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School of Biological and Behavioural Sciences

Functional genomics to identify pathogenic protein function

Research environment

The School of Biological and Behavioural Sciences at Queen Mary is one of the UK’s elite research centres, according to the 2014 Research Excellence Framework (REF). We offer a multi-disciplinary research environment and have approximately 150 PhD students working on projects in the biological and psychological sciences. Our students have access to a variety of research facilities supported by experienced staff, as well as a range of student support services.

The Thorpe lab specialises in yeast genetics and genomics and has recently explored these tools to study the function of viral proteins from the SARS-CoV-2 virus. The lab is fully equipped with state of the art tools for functional genomics. Including robotic pinning tools to aid high throughput screens.

Training and development

Our PhD students become part of Queen Mary’s Doctoral College which provides training and development opportunities, advice on funding, and financial support for research. Our students also have access to a Researcher Development Programme designed to help recognise and develop key skills and attributes needed to effectively manage research, and to prepare and plan for the next stages of their career.

Specifically in the Thorpe lab you will learn genetics, genomics and cell biology. Including fluorescence imaging and high-content image analysis and high-throughput yeast genetics. You will learn to present scientific work both in talks and in written work.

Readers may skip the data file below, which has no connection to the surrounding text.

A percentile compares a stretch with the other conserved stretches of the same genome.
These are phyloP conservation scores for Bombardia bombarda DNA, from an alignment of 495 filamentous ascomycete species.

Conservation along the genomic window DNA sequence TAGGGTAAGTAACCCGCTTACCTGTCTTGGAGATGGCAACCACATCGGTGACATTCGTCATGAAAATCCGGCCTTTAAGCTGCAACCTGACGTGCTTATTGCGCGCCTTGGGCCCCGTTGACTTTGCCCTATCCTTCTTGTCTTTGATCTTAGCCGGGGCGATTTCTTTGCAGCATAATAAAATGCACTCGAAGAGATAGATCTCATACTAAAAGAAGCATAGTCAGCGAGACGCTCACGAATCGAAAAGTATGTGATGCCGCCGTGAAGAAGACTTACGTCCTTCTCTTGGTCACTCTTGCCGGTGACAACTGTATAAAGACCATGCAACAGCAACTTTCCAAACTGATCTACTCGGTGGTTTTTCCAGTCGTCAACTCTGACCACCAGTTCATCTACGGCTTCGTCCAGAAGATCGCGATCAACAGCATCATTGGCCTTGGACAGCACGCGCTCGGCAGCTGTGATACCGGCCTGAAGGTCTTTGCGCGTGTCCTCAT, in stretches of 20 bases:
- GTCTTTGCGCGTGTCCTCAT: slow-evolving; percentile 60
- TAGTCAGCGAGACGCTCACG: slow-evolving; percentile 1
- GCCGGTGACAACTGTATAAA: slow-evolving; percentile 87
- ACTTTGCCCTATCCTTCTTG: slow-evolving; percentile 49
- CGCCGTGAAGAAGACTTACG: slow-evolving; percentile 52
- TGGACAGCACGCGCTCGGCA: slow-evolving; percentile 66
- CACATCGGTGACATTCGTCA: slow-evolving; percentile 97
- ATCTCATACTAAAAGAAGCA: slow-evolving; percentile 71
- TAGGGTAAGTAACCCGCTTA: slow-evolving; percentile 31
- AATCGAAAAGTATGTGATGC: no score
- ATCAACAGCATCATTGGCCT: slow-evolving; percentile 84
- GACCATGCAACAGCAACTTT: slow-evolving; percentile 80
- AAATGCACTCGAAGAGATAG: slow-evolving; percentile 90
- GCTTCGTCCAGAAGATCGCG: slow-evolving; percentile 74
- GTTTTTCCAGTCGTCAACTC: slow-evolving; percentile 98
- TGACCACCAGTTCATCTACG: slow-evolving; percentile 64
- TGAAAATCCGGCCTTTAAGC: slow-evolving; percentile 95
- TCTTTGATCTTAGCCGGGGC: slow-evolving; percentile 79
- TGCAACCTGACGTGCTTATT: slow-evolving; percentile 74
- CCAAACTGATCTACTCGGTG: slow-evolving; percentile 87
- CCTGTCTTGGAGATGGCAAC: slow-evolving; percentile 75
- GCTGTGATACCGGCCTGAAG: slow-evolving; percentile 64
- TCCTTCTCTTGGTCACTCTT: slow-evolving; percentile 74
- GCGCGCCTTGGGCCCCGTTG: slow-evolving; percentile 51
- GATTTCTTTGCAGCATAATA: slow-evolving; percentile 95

Project description

Infectious disease remains one of the largest causes of mortality and morbidity across the world. To derive new pharmaceutical drugs that target these infectious diseases requires the identification of drugs that specifically block the pathogen life cycle. To facilitate drug discovery, an assay system is needed to identify the function of specific pathogenic proteins, e.g., screening for drugs which target one of the two SARS-CoV-2 proteases.

However, this approach is challenging when the functions of many of the pathogen proteins are unknown. We propose to bypass this problem by rendering yeast sensitive to individual viral proteins by associating them with endogenous yeast proteins. This will create a robust, cheap and rapid system for high-throughput drug screens. We have developed a high-throughput protein association system that allows us to tether any pathogen protein with every protein in the yeast proteome in vivo (Berry et al., 2016; Ólafsson & Thorpe, 2017), and rapidly identify those that cause lethality in yeast. This system is called synthetic physical interaction (SPI) and has been used effectively for SAR-Cov-2, the causative agent of Covid-19 (Klemm et al. 2021).

We will screen several pathogen proteins using the SPI system. First, Vpr and Vpu proteins from human immunodeficiency virus that have largely uncharacterised effects upon the cell cycle and intracellular trafficking respectively. Second, the PtpA, PrpB and Rv1468c, which are key proteins for host effects of Mycobacterium tuberculosis the causative bacteria of tuberculosis.